The way Darin Wegner sees it, the job he does has an impact today – and for the next 40 years.
Wegner works at Badoura State Nursery. He oversees crews that plant and “lift” 4 million tree seedlings each year. On plots as long as two football fields, Badoura grows everything from conifers such as Norway pine and white spruce to hardwoods such as oak and birch. The seedlings eventually are replanted across Minnesota. They end up in state forests, on county lands, in private woodlots, and on “tree farms.”
Badoura’s seedlings become the woods and shelter belts that protect farmsteads, provide refuge for wildlife, and help make Minnesota’s recreation and tourism sectors possible. In time, they provide the raw materials that support the state’s lumber and paper industries.
Reforestation is main goal
“I like the fact that we’re doing something for the environment, for our wildlife, and for our future forest,” Wegner says. It is this impact that Wegner thinks legislators forget as they steadily squeeze the DNR’s forest nurseries out of existence.
“The concept of reforestation, that’s kind of what’s been lost,” he says. “They’re not thinking 30 or 40 or 60 years down the road.”
Within two years, a new state law will ban Badoura from selling its trees to private landowners (see story on Page 7 for details on why). That will have consequences for the entire state, Wegner fears. “It’s not just state lands that the deer use, and turkeys use, and grouse use,” he says.
Kathy Melby, another Local 1623 member at Badoura, fills custom orders for private landowners. Her customers, she says, don’t understand why the new law will cut them off – and “they’re not happy about it.”
Preserving native tree species
Badoura, which opened in 1929, covers 290 acres in Hubbard County, south of Akeley. It grows trees and shrubs native to Minnesota, and grows them from local seed sources – literally. The nursery buys seeds from people in areas such as Hill City, Hibbing, Deer River, and Bemidji who go out and collect cones from the woods.
The nursery keeps track of where seeds come from, so seedlings can be replanted “maybe not to their exact location, but in a general way, the same part of the state,” says technician John Wizik.
Beyond basic reforestation, Badoura is an insurance policy for state forests in another way: It stores and maintains a one- to four-year inventory of seeds, and deliberately grows more seedlings than it expects to sell. That means a back-up supply of seedlings is always available in case a fire or natural disaster hits a state forest.
Maintaining those kinds of emergency reserves is a role that only a public nursery will fill. Private, profit-driven nurseries can’t afford to maintain that kind of extra inventory, a DNR report to the Legislature said earlier this year.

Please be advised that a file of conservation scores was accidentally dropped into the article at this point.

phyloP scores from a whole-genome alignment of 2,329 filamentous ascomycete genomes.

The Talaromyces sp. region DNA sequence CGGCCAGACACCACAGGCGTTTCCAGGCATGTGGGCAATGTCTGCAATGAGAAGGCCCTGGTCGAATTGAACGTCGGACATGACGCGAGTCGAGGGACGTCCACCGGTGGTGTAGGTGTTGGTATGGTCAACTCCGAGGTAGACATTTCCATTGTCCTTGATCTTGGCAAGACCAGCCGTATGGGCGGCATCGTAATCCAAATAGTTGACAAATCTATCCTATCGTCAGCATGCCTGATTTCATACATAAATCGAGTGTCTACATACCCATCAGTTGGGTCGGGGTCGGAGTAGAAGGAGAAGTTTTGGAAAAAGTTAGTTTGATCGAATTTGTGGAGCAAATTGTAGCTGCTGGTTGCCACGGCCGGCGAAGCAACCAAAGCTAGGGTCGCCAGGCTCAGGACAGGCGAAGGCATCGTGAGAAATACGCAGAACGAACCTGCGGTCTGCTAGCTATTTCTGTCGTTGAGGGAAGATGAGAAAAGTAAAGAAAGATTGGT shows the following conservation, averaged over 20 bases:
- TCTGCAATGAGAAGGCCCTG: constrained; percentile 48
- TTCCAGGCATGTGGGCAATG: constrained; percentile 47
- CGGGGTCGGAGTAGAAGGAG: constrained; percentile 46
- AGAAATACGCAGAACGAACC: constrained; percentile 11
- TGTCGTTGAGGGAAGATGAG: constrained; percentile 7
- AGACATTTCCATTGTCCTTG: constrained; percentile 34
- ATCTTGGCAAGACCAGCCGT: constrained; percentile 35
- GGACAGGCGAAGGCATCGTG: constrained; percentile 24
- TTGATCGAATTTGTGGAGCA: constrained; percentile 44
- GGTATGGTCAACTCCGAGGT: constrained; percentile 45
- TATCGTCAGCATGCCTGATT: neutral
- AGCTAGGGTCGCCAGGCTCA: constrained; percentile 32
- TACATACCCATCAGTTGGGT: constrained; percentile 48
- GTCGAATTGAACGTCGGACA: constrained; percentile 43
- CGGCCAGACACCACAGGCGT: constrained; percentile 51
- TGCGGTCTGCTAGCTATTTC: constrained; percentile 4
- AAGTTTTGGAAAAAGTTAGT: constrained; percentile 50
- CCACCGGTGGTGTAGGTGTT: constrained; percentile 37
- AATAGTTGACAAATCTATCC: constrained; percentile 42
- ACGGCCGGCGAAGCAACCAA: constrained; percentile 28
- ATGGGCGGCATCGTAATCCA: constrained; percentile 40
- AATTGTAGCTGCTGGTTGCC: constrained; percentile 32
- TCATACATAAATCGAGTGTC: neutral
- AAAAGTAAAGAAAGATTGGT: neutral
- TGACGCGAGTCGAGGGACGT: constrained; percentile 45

But by the end of this year, Badoura will be the DNR’s lone remaining nursery. It’s current companion – Gen. C.C. Andrews, in Pine County – will be out of the tree-growing business entirely, though it still will be used for seed research.
The nurseries’ combined workforce will be cut by 11 full-time-equivalent positions, a reduction of 40 percent. Reducing the state to only one public nursery – and having all the seedlings in the same location – brings risks, the DNR report says. It makes the whole program more susceptible to disease, fire, wind, or other destructive weather.
‘Miserable’ work gets easier
Badoura is a year-round operation: lifting in the spring, growing in the summer, planting in the fall, processing seeds in the winter.
Spring is the most hectic season. Roughly 100 regular and seasonal workers (most of them not in the bargaining unit) lift, package and ship millions of seedlings, typically in mid-April. Most seedlings grow for three years before they are sold.
The nursery’s seasonal jobs provide a crucial economic boost in the area. “A lot of people have worked here,” Melby says. “They take it for a little extra cash, or in between jobs. Everybody’s ‘done time’ at Badoura.”
“Doing time” is no exaggeration. Until about a decade ago, “workers were literally on their hands and knees in the rain, the cold, the snow, the mud,” Wizik says. “It was dreadful work.”
It’s not so bad now. “We’ve found ways to make it physically easier to do the work,” he says. Now, much of the lifting operation is automated. Instead of 80 people in the field, there’s half a dozen. A modified potato lifter gently pulls up seedlings and shakes off soil. A conveyer belt glides seedlings back to a wagon, customized by AFSCME workers with a canopy, tubs and platforms that are more comfortable and efficient to use.
The tubs are hauled to the packing shed, where scores of other workers count and ship seedlings, also while sheltered from the elements.
When the lifting is over, “we fertilize, water, weed and do other field work, just as if you were a farmer,” Wizik says.
The nursery operates three wells to irrigate its 120 acres of growing beds. “You have to be on top of the whole watering thing,” he says. “We joke that we’re always like two days away from drought, because it’s that sandy.”
Meanwhile, new growing beds are prepared for seeding which, for most species, takes place in the fall.
“We do some really monotonous tasks – but none of them lasts very long,” Wizik says. “And then you go to the next one.”